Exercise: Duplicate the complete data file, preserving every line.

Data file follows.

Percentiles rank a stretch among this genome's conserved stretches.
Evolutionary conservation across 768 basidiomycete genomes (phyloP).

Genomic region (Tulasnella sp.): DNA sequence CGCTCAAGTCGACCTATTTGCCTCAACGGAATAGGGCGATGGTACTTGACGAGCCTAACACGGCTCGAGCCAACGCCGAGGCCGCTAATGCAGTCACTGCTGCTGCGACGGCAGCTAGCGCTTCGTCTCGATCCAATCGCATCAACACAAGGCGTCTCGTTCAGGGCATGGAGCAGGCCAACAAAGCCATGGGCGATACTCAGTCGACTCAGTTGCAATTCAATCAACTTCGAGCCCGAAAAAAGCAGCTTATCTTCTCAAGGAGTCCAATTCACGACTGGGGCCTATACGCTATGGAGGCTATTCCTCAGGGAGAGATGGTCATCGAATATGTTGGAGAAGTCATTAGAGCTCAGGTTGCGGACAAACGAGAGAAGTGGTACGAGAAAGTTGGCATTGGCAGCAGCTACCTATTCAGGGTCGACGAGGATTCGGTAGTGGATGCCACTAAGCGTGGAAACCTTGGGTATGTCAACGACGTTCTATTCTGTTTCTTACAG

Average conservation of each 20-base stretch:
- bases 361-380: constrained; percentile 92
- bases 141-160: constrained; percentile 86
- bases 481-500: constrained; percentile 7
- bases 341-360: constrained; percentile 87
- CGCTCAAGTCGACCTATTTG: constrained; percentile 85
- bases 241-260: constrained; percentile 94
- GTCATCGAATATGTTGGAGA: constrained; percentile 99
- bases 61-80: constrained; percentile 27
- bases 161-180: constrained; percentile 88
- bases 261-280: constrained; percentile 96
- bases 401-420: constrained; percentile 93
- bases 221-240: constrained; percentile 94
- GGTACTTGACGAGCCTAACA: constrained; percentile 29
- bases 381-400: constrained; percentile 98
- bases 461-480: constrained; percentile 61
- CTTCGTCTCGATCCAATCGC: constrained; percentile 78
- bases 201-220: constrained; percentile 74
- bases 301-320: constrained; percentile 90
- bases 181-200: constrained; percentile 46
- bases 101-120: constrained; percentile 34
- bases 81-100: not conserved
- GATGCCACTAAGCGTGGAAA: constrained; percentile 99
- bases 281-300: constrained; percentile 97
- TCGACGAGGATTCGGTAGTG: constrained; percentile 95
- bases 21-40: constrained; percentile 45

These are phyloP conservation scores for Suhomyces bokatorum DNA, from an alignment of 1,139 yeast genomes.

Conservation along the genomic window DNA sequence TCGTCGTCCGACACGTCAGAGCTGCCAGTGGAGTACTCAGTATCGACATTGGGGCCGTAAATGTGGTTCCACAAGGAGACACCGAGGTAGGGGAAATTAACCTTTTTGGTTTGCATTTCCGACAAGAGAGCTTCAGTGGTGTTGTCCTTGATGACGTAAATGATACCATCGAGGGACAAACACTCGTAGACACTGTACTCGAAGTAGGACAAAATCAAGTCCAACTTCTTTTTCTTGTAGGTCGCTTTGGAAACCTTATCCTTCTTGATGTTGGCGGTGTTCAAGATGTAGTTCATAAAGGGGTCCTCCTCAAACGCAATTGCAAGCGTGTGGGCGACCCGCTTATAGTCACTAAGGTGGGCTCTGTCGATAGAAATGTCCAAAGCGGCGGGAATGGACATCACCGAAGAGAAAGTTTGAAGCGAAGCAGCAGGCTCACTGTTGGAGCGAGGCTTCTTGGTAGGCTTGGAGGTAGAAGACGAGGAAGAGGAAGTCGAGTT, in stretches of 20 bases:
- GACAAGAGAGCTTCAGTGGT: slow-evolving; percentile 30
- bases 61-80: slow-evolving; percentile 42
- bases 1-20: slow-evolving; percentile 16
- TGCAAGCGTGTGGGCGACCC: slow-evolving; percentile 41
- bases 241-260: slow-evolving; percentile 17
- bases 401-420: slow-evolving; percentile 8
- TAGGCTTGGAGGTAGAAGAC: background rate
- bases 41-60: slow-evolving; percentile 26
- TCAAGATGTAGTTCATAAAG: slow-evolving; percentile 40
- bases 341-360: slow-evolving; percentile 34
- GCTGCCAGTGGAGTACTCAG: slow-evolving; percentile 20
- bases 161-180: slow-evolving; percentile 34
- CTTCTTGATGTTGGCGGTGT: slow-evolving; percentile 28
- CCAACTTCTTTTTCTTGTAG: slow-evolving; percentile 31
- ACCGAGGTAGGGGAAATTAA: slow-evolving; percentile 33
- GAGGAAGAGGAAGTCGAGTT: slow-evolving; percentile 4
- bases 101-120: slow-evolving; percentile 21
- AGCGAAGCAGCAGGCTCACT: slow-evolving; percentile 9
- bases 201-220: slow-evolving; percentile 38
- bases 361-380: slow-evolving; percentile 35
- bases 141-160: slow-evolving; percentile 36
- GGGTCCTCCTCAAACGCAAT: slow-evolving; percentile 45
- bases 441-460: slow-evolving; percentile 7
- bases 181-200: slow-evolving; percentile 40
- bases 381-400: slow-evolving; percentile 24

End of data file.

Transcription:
Percentiles rank a stretch among this genome's conserved stretches.
Evolutionary conservation across 768 basidiomycete genomes (phyloP).

Genomic region (Tulasnella sp.): DNA sequence CGCTCAAGTCGACCTATTTGCCTCAACGGAATAGGGCGATGGTACTTGACGAGCCTAACACGGCTCGAGCCAACGCCGAGGCCGCTAATGCAGTCACTGCTGCTGCGACGGCAGCTAGCGCTTCGTCTCGATCCAATCGCATCAACACAAGGCGTCTCGTTCAGGGCATGGAGCAGGCCAACAAAGCCATGGGCGATACTCAGTCGACTCAGTTGCAATTCAATCAACTTCGAGCCCGAAAAAAGCAGCTTATCTTCTCAAGGAGTCCAATTCACGACTGGGGCCTATACGCTATGGAGGCTATTCCTCAGGGAGAGATGGTCATCGAATATGTTGGAGAAGTCATTAGAGCTCAGGTTGCGGACAAACGAGAGAAGTGGTACGAGAAAGTTGGCATTGGCAGCAGCTACCTATTCAGGGTCGACGAGGATTCGGTAGTGGATGCCACTAAGCGTGGAAACCTTGGGTATGTCAACGACGTTCTATTCTGTTTCTTACAG

Average conservation of each 20-base stretch:
- bases 361-380: constrained; percentile 92
- bases 141-160: constrained; percentile 86
- bases 481-500: constrained; percentile 7
- bases 341-360: constrained; percentile 87
- CGCTCAAGTCGACCTATTTG: constrained; percentile 85
- bases 241-260: constrained; percentile 94
- GTCATCGAATATGTTGGAGA: constrained; percentile 99
- bases 61-80: constrained; percentile 27
- bases 161-180: constrained; percentile 88
- bases 261-280: constrained; percentile 96
- bases 401-420: constrained; percentile 93
- bases 221-240: constrained; percentile 94
- GGTACTTGACGAGCCTAACA: constrained; percentile 29
- bases 381-400: constrained; percentile 98
- bases 461-480: constrained; percentile 61
- CTTCGTCTCGATCCAATCGC: constrained; percentile 78
- bases 201-220: constrained; percentile 74
- bases 301-320: constrained; percentile 90
- bases 181-200: constrained; percentile 46
- bases 101-120: constrained; percentile 34
- bases 81-100: not conserved
- GATGCCACTAAGCGTGGAAA: constrained; percentile 99
- bases 281-300: constrained; percentile 97
- TCGACGAGGATTCGGTAGTG: constrained; percentile 95
- bases 21-40: constrained; percentile 45

These are phyloP conservation scores for Suhomyces bokatorum DNA, from an alignment of 1,139 yeast genomes.

Conservation along the genomic window DNA sequence TCGTCGTCCGACACGTCAGAGCTGCCAGTGGAGTACTCAGTATCGACATTGGGGCCGTAAATGTGGTTCCACAAGGAGACACCGAGGTAGGGGAAATTAACCTTTTTGGTTTGCATTTCCGACAAGAGAGCTTCAGTGGTGTTGTCCTTGATGACGTAAATGATACCATCGAGGGACAAACACTCGTAGACACTGTACTCGAAGTAGGACAAAATCAAGTCCAACTTCTTTTTCTTGTAGGTCGCTTTGGAAACCTTATCCTTCTTGATGTTGGCGGTGTTCAAGATGTAGTTCATAAAGGGGTCCTCCTCAAACGCAATTGCAAGCGTGTGGGCGACCCGCTTATAGTCACTAAGGTGGGCTCTGTCGATAGAAATGTCCAAAGCGGCGGGAATGGACATCACCGAAGAGAAAGTTTGAAGCGAAGCAGCAGGCTCACTGTTGGAGCGAGGCTTCTTGGTAGGCTTGGAGGTAGAAGACGAGGAAGAGGAAGTCGAGTT, in stretches of 20 bases:
- GACAAGAGAGCTTCAGTGGT: slow-evolving; percentile 30
- bases 61-80: slow-evolving; percentile 42
- bases 1-20: slow-evolving; percentile 16
- TGCAAGCGTGTGGGCGACCC: slow-evolving; percentile 41
- bases 241-260: slow-evolving; percentile 17
- bases 401-420: slow-evolving; percentile 8
- TAGGCTTGGAGGTAGAAGAC: background rate
- bases 41-60: slow-evolving; percentile 26
- TCAAGATGTAGTTCATAAAG: slow-evolving; percentile 40
- bases 341-360: slow-evolving; percentile 34
- GCTGCCAGTGGAGTACTCAG: slow-evolving; percentile 20
- bases 161-180: slow-evolving; percentile 34
- CTTCTTGATGTTGGCGGTGT: slow-evolving; percentile 28
- CCAACTTCTTTTTCTTGTAG: slow-evolving; percentile 31
- ACCGAGGTAGGGGAAATTAA: slow-evolving; percentile 33
- GAGGAAGAGGAAGTCGAGTT: slow-evolving; percentile 4
- bases 101-120: slow-evolving; percentile 21
- AGCGAAGCAGCAGGCTCACT: slow-evolving; percentile 9
- bases 201-220: slow-evolving; percentile 38
- bases 361-380: slow-evolving; percentile 35
- bases 141-160: slow-evolving; percentile 36
- GGGTCCTCCTCAAACGCAAT: slow-evolving; percentile 45
- bases 441-460: slow-evolving; percentile 7
- bases 181-200: slow-evolving; percentile 40
- bases 381-400: slow-evolving; percentile 24